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Comment: VFS eh? (Score 4, Funny) 193 193

All I ask is that ThunarVFS not suck.

One of the main reasons I don't use GNOME anymore is because GnomeVFS was such a godawful piece of shit for years and years, with nobody seeming particularly concerned about it.

I would be all "Hey, I'll use the GUI to copy these files from one drive to another" and GnomeVFS would be all "Sure thing! I'll have that done sometime after the heat death of the universe!"

Don't even get me started on the SMB performance.

Games

+ - Xfire Purchased, Team Leaving

phorce phed writes: "A system notification was sent out this evening through the Xfire IM client as follows:

"Xfire was bought by new owners today. Most of the team that has built Xfire over the last six years is leaving. We enjoyed working for you for the last 127 releases and wish we could stay to create the next 127. Good bye, good luck, and game on. — The Xfire Team"

The web site was immediately closed."

Comment: Re:Opera is a good company.. done webmail before (Score 1) 78 78

Operamail is is just rebranded Outblaze (which was bought by IBM recently).

I don't think Opera has much to do with the inner workings of it, although the interface did just get a revamp and all references to paid subscriptions were removed.

Maybe next they'll up the quota?

Mozilla

+ - SeaMonkey 2.0 released-> 2 2

aodash writes: The SeaMonkey project at Mozilla is excited to release its completely refurbished next generation of the all-in one Internet suite today: SeaMonkey 2.0, now available for free download, melds the ideas behind Netscape Communicator with the modern platform of Firefox 3.5 to create one of the most compelling open source products for advanced Internet users.

The combination of an Internet browser, email & newsgroup client, HTML editor, IRC chat and web development tools, that has already established a wide user base in its previous incarnations, has been rebuilt on top of the modern Mozilla platform, featuring world-class add-on management among other things.

Link to Original Source

Comment: Dwarf Fortress (Score 4, Informative) 460 460

The deepest Roguelike ever. If you aren't sure why you might want to play it, start here.

Get the Linux 40d16 version from this page

If you prefer graphical tiles to (nearly) pure ASCII (I certainly do) get the Mike Mayday tileset from this page and use the instructions to get it working.

Then watch the 40 tutorial videos to ease the neigh vertical learning curve. You will of course supplement the videos with lots of careful reading of the wiki.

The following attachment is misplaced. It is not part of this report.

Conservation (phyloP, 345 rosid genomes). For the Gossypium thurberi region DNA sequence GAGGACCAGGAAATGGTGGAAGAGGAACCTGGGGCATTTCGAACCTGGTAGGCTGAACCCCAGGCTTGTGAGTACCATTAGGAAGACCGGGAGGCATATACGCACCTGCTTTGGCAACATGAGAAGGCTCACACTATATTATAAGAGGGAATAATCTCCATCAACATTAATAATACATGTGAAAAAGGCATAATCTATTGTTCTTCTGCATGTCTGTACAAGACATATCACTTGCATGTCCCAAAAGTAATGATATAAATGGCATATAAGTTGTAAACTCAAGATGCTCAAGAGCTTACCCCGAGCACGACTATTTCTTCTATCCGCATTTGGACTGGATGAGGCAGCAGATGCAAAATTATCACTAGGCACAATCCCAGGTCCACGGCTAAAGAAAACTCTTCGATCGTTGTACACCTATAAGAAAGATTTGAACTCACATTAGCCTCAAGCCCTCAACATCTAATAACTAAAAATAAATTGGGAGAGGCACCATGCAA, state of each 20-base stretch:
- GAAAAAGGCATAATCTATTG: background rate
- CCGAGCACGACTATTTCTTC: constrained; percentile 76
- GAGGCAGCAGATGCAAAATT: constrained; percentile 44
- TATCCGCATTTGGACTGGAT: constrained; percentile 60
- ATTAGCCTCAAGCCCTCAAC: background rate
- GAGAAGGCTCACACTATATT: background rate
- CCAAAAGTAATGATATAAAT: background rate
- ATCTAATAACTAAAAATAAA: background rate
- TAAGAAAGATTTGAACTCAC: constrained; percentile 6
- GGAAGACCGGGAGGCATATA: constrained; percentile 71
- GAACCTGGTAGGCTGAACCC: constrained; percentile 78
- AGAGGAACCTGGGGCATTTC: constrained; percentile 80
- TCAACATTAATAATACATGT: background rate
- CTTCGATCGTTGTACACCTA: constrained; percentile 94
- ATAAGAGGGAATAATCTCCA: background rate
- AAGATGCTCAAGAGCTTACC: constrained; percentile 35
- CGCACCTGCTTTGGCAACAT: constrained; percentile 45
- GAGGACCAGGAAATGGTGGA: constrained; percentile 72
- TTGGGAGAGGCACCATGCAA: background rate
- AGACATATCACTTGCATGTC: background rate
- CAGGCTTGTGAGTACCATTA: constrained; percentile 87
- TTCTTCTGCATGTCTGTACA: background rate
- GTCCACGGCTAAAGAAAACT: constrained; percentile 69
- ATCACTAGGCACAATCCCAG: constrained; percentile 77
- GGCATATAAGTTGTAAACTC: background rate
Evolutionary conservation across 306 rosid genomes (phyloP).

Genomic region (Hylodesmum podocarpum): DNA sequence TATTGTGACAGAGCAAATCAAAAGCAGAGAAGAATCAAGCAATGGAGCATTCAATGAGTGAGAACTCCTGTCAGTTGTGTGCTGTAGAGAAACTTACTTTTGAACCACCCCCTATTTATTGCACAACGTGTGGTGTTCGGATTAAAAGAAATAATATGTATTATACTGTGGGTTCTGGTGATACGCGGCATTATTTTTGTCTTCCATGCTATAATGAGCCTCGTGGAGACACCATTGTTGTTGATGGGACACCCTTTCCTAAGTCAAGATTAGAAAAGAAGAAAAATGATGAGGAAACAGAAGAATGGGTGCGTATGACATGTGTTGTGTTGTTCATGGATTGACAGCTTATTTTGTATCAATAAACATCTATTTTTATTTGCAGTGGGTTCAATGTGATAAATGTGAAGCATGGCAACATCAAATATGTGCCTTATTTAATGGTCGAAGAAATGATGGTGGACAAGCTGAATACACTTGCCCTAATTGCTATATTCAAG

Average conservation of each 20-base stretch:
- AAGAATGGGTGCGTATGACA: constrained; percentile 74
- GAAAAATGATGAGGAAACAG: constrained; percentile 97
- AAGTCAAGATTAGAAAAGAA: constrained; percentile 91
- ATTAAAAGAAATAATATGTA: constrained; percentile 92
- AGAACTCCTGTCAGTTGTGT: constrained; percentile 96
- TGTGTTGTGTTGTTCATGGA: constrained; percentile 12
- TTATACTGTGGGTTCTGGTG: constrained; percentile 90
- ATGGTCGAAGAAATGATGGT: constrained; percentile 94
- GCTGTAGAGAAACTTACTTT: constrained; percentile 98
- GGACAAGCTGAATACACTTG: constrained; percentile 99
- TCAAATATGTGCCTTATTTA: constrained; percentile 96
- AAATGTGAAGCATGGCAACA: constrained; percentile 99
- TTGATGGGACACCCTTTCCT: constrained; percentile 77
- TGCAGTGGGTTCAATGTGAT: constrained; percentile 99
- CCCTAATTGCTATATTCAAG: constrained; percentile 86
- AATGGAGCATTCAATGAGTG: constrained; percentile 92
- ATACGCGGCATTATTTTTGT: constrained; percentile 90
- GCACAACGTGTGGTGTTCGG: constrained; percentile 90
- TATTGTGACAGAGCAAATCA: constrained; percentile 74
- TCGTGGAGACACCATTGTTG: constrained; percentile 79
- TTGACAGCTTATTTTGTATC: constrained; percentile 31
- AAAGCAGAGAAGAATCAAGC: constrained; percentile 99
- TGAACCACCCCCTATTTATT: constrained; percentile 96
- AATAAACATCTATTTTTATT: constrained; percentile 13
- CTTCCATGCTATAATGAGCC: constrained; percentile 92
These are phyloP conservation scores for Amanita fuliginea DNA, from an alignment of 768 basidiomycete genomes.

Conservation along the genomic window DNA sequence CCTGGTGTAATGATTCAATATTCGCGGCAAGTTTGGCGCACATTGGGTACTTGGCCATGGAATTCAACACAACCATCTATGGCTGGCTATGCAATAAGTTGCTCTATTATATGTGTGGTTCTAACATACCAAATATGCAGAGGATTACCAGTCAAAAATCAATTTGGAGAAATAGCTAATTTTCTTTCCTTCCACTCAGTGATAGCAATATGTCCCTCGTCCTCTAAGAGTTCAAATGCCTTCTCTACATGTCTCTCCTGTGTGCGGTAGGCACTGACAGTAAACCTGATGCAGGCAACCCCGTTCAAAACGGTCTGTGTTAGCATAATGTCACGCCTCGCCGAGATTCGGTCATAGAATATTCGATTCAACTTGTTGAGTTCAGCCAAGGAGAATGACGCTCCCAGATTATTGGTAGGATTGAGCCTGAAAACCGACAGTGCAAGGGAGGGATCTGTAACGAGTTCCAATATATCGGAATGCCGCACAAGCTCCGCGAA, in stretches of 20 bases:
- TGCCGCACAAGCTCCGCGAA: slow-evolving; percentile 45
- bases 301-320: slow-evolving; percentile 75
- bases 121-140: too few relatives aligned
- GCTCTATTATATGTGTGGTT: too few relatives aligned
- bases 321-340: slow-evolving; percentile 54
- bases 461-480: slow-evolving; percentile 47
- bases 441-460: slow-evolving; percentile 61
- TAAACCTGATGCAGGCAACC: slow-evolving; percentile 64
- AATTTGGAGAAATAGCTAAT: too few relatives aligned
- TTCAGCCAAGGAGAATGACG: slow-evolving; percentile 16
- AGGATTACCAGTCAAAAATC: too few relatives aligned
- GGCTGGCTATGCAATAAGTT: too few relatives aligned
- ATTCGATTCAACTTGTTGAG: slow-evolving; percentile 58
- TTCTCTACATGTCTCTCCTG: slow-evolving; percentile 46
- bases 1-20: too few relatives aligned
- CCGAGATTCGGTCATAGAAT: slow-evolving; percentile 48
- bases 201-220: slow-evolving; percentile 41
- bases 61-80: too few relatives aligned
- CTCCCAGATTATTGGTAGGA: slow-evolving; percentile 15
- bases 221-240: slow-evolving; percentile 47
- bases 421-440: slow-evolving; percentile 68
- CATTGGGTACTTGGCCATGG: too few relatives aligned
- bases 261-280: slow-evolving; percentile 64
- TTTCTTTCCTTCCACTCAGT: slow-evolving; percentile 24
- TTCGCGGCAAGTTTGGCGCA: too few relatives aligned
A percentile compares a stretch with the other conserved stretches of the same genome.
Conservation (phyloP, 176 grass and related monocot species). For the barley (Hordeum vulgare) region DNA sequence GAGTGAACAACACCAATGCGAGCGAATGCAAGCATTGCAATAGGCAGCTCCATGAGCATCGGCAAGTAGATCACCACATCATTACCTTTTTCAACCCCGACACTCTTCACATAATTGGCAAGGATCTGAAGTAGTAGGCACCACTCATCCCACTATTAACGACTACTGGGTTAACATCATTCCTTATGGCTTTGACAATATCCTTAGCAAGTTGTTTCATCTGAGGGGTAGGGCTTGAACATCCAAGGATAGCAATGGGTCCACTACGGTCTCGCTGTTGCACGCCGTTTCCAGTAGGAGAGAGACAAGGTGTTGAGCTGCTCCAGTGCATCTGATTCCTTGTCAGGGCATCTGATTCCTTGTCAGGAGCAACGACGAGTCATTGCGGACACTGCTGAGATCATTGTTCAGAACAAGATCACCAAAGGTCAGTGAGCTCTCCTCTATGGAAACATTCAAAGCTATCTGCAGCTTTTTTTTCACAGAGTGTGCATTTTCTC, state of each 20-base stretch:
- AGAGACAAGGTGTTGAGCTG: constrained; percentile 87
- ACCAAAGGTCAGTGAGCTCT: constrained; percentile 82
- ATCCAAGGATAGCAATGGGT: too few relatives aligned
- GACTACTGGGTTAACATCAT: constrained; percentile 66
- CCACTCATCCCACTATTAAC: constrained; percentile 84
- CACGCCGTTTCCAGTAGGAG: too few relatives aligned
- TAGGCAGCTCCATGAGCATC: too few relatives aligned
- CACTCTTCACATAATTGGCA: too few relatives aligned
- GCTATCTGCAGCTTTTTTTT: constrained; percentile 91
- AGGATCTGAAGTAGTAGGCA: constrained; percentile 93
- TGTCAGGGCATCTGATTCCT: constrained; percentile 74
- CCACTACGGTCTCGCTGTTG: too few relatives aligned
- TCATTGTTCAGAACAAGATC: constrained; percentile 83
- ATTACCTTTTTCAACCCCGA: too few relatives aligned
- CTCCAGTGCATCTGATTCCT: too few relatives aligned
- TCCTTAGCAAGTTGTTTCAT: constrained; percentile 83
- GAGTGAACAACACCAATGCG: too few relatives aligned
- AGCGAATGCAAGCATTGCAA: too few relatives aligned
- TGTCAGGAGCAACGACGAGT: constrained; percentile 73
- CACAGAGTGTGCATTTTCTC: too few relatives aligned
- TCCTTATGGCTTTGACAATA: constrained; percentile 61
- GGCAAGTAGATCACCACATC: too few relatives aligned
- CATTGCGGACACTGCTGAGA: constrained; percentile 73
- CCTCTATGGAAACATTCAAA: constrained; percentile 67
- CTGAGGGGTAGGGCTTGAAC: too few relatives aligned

This game is a time vampire, but lots of fun if you have a little patience and an attention span.

Comment: It's worse than that (Score 5, Interesting) 226 226

Not clicking on banner ads isn't enough. For years I've been fine with letting any non-Flash banner ad through, but I a few months ago I finally installed Adblock after finding one too many PDF exploits being loaded through banner ad display code.

It works like this: You are minding your own business browsing some perfectly legitimate web site when suddenly you get a dialog box asking if you would like to execute the JavaScript in "this PDF document". There's no PDF in sight, no other windows, nothing else suspicious.

Oh, but you only get this dialog if you have JavaScript disabled in Acrobat (most people don't).

Comment: The Final Straw (Score 1) 87 87

This is what made me install AdBlock. I was good with just FlashBlock for years but with all the PDF exploits showing up in banner ads the past few months, last week I decided I'd had enough.

"Just" using a non-Adobe PDF reader is good until you grow up and realize that something not being displayed in a PDF could very easily mean serious consequences. Ever fill out an employment app in a PDF? Yeah.

Comment: Re:Really? (Score 1) 600 600

Or perhaps they'll have 2 of them with three different prices marked - one on each of the items and one on the shelf (and perhaps a fourth when you ring it up)

In my state everything on the shelves of a retail establishment must have a price on each unit and that price must be honored.

Maybe that's why there's no Fry's here...

Google

+ - Google News Adds (Special) Comments

Philipp Lenssen writes: Google News now allows individuals or organizations who are mentioned in news stories to add comments. (I've posted some screenshots.) "Our long-term vision is that any participant will be able to send in their comments, and we'll show them next to the articles about the story. Comments will be published in full, without any edits, but marked as 'comments' so readers know it's the individual's perspective, rather than part of a journalist's report," Google writes in the official Google News blog. Comments (for the US version of Google News only, right now) need to be sent to news-comments@google.com and will then be manually approved to verify that the sender is indeed who they claim they are. You can check out a live example at Google News.

Most public domain software is free, at least at first glance.

Working...